What a Difference Career and Technical Education Can Make!
By Dawn Rowe & the NTACT Knowledge Development Team
University of Oregon
Students with disabilities are not achieving post-high school outcomes on par with their peers without disabilities in the areas of postsecondary education and employment (Hinz, Arbeit, & Bentz, 2017; USDOL, 2017). Research continues to illustrate that services provided to youth while they are in high school contribute to positive outcomes after high school (Mazzotti et al., 2016; Test et al., 2009). One important transition service that can be provided to youth while in high school is access to Career Technical Education (CTE). Involvement in Career Technical Education (formerly called Vocational Education) while in high school, increases the likelihood students will be employed after high school. Rowe et al., (2015) defined CTE as “a sequence of courses that prepares students for a specific job or career at various levels from trade or craft positions to technical, business, or professional careers” (p. 119).
Ensuring students with disabilities are accessing and persisting through CTE programs is a critical step in ensuring they are adequately prepared to achieve their postsecondary education and employment goals. States see the benefits in leveraging CTE programs as a critical support for students with disabilities and are taking action to ensure all students have access to CTE programs of study and have the supports needed to persist through to completion.
Take a look at what is happening in some states…
Arizona is offering joint professional development including CTE teachers, special education teachers, and administration. This professional development highlights how secondary transition planning and implementation of predictors of post-school success is a natural fit within current CTE programs of study. It provides practical ideas to collaborate within and across departments starting with the collection and use of age-appropriate transition assessment data. For more information:
Arkansas has developed an Opportunities for Work-based Learning (OWL) program and Jobs for Arkansas Graduates (JAG). These CTE programs are designed to identify students who experience barriers to stay in school, earn a high school diploma, secure entry level employment that leads to a career, and/or pursue postsecondary education and training. For students with disabilities, the aim is for students to complete the OWL program and then transition to JAG to gain additional skills in a specific area. For more information:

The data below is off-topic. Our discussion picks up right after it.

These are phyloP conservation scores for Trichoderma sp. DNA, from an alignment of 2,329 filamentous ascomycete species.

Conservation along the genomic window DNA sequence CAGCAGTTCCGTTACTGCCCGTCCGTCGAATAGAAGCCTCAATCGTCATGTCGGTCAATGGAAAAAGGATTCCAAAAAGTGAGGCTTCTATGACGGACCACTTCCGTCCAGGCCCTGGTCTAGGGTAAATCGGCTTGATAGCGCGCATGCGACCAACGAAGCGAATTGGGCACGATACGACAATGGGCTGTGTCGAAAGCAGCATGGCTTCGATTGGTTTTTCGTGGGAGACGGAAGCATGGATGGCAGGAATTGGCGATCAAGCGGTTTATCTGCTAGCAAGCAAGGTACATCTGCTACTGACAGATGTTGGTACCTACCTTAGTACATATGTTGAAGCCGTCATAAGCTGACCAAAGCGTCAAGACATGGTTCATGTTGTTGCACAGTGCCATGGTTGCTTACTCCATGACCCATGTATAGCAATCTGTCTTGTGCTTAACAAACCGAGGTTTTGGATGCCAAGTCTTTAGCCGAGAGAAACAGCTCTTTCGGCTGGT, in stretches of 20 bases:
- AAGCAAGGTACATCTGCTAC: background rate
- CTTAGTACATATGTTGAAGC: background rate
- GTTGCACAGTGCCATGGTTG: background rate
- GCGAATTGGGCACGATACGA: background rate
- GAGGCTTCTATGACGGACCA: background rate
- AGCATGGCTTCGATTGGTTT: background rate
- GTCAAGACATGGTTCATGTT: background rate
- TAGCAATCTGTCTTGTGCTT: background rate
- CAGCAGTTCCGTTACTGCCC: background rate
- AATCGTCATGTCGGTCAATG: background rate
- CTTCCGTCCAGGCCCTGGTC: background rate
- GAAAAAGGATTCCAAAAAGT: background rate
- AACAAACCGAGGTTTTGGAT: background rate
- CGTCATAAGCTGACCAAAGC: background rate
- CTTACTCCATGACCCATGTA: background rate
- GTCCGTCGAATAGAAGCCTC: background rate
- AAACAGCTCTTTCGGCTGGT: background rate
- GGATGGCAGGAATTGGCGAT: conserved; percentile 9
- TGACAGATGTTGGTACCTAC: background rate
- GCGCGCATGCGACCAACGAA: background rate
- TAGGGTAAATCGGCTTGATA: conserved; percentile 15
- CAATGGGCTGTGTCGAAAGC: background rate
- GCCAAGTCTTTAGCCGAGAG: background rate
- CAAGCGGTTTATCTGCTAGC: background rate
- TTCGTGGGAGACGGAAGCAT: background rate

Student Work-Based Learning Program Helping Change Lives In Clinton
A pilot program allows students with disabilities to not only learn life skills, but earn some extra money all during…
Delaware has developed a strategic plan to increase the number of youth at risk or with a disability enrolled into postsecondary education programs upon graduation from high schools and/or competitively employed. Called Delaware Pathways, the plan integrates education and workforce development efforts to expand postsecondary options for youth. This comprehensive system of career preparation aligns with state and regional economies and includes relevant and meaningful work-based learning opportunities for youth. For more information:
NTACT’s Resources to Career and Technical Education & Secondary Students with Disabilities
· Quick Guide: Career and Technical Education & Secondary Students with Disabilities- Provides guidance on how to leverage CTE to enhance secondary transition planning, instruction and supports.
· Webinars regarding CTE and Students with Disabilities:
o Cultivate the Connection, The Alignment Between Accommodations & Employability: Arizona Highlights CTE and ESS connections for Improved Post-Secondary Outcomes (Aired January 17, 2019)
o Collaborative Initiatives Across Career and Technical Education, Vocational Rehabilitation and Special Education: Three State/Local Stories
· Join NTACT’s Special Education-Career and Technical Education-Vocational Rehabilitation Network to increase collaboration across SpED, CTE, and VR and achieve individual agency outcomes by leveraging practices, resources, data, evidence-based practices from agencies with like outcome measures for SWD. If interested send an email to firstname.lastname@example.org.
Hinz, S. E., Arbeit, C. A., & Bentz, A. (2017). Characteristics and Outcomes of Undergraduates with Disabilities: Web Tables. U.S. Department of Education. Retrieved from: https://nces.ed.gov/pubsearch/pubsinfo.asp?pubid=2018432
Mazzotti, V. L., Rowe, D. A., Sinclair, J., Poppen, M., Woods, W.E., & Shearer, M. (2015). Predictors of post-school success: A systematic review of NLTS2 secondary analyses. Journal of Career Development and Transition for Exceptional Individuals, 39, 196–215. doi:10.1177/2165143415588047
Test, D. W., Mazzotti, V. L., Mustian, A. L., Fowler, C. H., Kortering, L. J., & Kohler, P. H. (2009). Evidence-based secondary transition predictors for improving post-school outcomes for students with disabilities. Career Development for Exceptional Individuals, 32, 160–181.
U. S. Department of Labor. (USDOL; 2017). Persons with a disability: Labor force characteristics — 2016. Retrieved from https://www.bls.gov/news.release/disabl.nr0.htm